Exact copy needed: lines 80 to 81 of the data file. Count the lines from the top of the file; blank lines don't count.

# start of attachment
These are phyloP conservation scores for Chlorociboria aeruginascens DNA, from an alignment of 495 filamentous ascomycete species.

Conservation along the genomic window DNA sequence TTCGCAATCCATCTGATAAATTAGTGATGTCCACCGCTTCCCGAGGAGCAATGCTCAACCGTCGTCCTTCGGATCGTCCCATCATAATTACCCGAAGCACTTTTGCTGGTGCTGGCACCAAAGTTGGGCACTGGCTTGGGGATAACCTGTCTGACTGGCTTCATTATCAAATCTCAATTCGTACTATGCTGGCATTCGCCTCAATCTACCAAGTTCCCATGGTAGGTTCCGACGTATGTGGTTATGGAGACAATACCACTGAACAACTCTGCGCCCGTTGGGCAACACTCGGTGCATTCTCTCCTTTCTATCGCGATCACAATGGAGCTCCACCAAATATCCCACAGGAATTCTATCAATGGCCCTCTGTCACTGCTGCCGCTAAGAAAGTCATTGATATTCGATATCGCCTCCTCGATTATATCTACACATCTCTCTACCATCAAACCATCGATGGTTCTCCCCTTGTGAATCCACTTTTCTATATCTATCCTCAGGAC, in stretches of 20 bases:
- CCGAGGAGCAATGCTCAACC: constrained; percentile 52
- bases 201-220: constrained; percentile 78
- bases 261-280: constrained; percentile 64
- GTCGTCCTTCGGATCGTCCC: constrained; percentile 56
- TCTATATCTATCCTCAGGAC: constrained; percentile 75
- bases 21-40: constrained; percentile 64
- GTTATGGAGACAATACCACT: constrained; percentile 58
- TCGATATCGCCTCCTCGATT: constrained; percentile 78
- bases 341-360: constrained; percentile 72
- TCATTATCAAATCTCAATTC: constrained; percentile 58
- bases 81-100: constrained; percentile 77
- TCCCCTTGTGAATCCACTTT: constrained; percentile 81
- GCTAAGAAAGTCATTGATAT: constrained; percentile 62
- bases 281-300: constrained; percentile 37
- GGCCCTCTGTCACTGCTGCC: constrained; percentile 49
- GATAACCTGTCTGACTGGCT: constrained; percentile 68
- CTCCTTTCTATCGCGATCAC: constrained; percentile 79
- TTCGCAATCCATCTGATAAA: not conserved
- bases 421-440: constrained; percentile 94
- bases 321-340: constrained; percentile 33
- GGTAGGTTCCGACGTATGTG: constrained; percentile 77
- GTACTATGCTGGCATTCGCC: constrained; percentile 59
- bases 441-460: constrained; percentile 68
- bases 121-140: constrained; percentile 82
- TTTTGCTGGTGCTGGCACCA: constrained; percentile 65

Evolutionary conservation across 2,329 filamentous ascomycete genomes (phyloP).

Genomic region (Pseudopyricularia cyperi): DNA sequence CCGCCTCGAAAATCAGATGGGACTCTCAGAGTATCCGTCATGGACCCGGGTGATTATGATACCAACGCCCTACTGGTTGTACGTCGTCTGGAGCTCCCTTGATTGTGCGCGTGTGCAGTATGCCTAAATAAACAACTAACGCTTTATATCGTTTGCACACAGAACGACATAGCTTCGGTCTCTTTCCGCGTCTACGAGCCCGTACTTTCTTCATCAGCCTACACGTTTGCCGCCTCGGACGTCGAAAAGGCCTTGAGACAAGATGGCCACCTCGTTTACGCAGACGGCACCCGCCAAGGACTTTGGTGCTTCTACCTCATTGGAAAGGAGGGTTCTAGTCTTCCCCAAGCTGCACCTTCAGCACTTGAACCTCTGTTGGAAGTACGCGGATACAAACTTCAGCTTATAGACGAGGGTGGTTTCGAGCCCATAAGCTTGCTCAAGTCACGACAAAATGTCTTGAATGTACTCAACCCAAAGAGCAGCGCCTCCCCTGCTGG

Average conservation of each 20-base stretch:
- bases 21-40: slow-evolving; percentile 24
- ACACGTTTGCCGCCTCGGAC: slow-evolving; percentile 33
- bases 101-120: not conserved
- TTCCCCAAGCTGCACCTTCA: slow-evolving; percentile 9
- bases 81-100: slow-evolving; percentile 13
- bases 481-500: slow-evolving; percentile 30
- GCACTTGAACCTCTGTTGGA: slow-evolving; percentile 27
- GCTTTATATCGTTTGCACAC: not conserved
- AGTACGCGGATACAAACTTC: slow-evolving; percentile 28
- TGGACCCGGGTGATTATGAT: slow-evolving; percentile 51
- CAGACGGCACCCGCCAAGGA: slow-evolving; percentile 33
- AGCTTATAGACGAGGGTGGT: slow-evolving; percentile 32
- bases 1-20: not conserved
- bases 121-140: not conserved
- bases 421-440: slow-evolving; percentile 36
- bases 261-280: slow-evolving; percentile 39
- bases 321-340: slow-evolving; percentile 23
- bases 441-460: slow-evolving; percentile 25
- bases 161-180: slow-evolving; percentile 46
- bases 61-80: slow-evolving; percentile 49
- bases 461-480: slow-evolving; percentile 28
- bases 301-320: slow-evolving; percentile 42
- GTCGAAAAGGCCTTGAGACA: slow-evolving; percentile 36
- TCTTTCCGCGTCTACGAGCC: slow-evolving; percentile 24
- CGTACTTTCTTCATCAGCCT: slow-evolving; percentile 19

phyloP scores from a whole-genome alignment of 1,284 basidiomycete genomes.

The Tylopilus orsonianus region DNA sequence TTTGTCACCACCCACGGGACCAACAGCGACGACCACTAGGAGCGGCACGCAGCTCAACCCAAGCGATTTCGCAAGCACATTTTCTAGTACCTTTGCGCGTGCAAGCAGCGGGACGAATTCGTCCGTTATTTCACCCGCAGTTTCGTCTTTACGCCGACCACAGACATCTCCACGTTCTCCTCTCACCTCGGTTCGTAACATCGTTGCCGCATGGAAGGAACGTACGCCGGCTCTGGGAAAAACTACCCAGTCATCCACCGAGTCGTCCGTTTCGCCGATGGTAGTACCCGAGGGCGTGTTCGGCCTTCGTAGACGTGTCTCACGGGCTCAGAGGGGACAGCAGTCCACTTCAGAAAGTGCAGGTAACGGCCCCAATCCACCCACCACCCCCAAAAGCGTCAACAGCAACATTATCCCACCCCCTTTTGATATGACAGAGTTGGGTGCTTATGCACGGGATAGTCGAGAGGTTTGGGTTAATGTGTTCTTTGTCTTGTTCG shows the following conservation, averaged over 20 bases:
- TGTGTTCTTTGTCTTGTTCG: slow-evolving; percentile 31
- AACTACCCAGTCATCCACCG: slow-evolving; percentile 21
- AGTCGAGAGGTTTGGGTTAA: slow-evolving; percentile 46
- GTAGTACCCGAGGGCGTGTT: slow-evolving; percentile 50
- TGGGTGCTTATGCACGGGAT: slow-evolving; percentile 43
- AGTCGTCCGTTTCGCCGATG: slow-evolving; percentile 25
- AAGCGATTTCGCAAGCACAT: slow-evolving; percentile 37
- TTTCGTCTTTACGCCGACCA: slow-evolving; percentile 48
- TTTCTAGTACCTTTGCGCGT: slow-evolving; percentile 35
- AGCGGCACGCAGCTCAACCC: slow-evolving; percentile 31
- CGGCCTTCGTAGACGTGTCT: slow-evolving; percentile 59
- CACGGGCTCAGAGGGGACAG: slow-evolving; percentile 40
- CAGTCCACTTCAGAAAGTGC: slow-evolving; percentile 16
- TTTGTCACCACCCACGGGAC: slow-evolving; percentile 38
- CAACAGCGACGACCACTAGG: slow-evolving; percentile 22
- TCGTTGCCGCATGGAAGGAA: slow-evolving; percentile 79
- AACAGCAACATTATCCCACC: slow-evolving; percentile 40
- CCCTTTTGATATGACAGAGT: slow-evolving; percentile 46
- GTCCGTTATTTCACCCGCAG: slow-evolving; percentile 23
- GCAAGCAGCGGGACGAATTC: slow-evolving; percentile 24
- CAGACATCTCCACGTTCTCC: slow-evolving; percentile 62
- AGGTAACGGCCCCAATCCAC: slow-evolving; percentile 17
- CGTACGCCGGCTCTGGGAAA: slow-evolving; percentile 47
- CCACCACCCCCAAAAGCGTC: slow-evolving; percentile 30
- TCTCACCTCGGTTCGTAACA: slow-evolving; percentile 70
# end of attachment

- CGTACGCCGGCTCTGGGAAA: slow-evolving; percentile 47
- CCACCACCCCCAAAAGCGTC: slow-evolving; percentile 30